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Q: I have heard that Europe does not allow GMO seeds. If I buy pasta from Italy and Oatmeal from Ireland are they GMO free?
Posted On: Friday, 1/16/2015 3:10 pm
Answered By: Katarzyna Jasik, Communications Manager, Agricultural Biotechnology, EuropaBio on Friday, 1/30/2015 3:24 pm
A: There is only one GM crop approved for cultivation in the EU - an insect resistant maize, which has been cultivated in Europe since 1998 in five countries (Spain, Portugal, The Czech Republic, Romania and Slovakia), but around 50 GM crops can be imported into the EU. Regarding commercially produced dry pasta, it is made almost exclusively from durum (so called "hard wheat"). As of today no GM wheat is grown commercially, not in Europe nor... Continue Reading
Posted On: Friday, 12/05/2014 12:22 pm
Answered By: Robert Wager M.Sc., Faculty Member, Biology Department, Vancouver Island University in Nanaimo BC Canada on Friday, 1/30/2015 3:05 pm
A: When discussing safety of GM crops and derived food it is easier to separate the food safety aspects from the environmental aspects. This answer will deal with food safety issues. Every GM crop is extensively tested for food safety considerations before it is allowed to be commercialized. The testing protocols are based on internationally agreed criteria (OECD, WHO). A good document that outlines the testing protocols is the Guidance for risk assessment of food and... Continue Reading
Q: Have any engineered crop genes ended up in wild, weedy, or otherwise freeliving populations of crop relatives?
Posted On: Monday, 6/02/2014 6:29 pm
Answered By: Michael Horak, Weed Resistance Platform Lead, Monsanto Company on Friday, 1/23/2015 1:05 pm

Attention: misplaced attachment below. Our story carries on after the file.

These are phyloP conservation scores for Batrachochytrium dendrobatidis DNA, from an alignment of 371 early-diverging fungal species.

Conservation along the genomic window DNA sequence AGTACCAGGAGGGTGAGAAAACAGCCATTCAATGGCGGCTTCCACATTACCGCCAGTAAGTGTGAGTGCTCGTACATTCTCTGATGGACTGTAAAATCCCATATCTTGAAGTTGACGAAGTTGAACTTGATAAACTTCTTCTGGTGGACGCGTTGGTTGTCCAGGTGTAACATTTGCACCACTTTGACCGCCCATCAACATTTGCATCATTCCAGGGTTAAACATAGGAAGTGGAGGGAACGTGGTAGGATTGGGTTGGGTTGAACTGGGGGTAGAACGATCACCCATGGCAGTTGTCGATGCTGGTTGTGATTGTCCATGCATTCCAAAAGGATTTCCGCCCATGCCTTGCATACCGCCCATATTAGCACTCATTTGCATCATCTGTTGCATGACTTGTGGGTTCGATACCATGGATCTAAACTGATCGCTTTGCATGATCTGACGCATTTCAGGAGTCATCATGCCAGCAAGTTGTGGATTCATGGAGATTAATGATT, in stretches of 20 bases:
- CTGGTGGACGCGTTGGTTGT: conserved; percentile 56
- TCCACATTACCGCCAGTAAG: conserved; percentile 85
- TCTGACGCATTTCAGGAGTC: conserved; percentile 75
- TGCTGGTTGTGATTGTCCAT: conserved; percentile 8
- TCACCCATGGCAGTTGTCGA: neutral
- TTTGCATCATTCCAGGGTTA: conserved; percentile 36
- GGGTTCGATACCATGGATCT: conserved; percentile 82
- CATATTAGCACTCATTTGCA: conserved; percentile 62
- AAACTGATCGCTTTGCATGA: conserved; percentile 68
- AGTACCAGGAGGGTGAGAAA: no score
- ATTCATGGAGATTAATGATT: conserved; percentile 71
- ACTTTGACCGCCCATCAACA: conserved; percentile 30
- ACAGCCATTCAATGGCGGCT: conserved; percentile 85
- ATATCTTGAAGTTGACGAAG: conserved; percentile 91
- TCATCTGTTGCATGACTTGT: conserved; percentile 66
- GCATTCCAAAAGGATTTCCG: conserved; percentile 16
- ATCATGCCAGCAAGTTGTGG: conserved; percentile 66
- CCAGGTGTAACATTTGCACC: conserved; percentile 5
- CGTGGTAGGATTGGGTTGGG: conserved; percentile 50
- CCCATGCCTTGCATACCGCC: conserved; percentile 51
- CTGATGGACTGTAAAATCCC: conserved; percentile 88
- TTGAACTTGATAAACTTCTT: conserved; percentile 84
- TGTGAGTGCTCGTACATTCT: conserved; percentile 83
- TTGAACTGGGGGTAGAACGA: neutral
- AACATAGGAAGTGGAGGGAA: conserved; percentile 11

A: In order for genes to move from one plant to another, cross pollination must occur. Cross pollination among plants is a natural biological process that can occur between closely related plants. Generally, the more closely related two plant species are, the greater the chance that they can cross pollinate and hybridize with one another. In rare cases cross pollination can occur between plants that are more distantly related (such as between different species, but almost never... Continue Reading
Posted On: Saturday, 12/27/2014 6:50 pm
Answered By: René Custers, Regulatory & Responsible Research Manager, VIB Flemish Institute of Biotechnology on Friday, 1/23/2015 12:59 pm
A: In Belgium, weeds in maize are mostly a problem in the early phases of the development of the crop. The application of current herbicides on non-GM maize may have a negative impact on the development of the maize, depending on the time of application and the concentration of herbicide used. Maize that would be tolerant to broad-spectrum herbicides, such as glyphosate would make weed control much easier, without a risk of effects on the development of the crop. It would also lead to a... Continue Reading
Posted On: Saturday, 12/13/2014 5:29 pm
Answered By: Lawson Mozley, Farmer on Friday, 1/23/2015 12:56 pm
A: Though many crops that farmers grow today grow faster than those that our ancestors grew, this is not due to genetic engineering or transgenic crops. Transgenic crops that have so far been released grow at the same rate as any other variety developed within a similar timeframe. While there are differences in growth rate, even within very similar genetic lines, this is entirely natural in its occurrence. Plant breeders have been breeding more quickly maturing lines of corn,... Continue Reading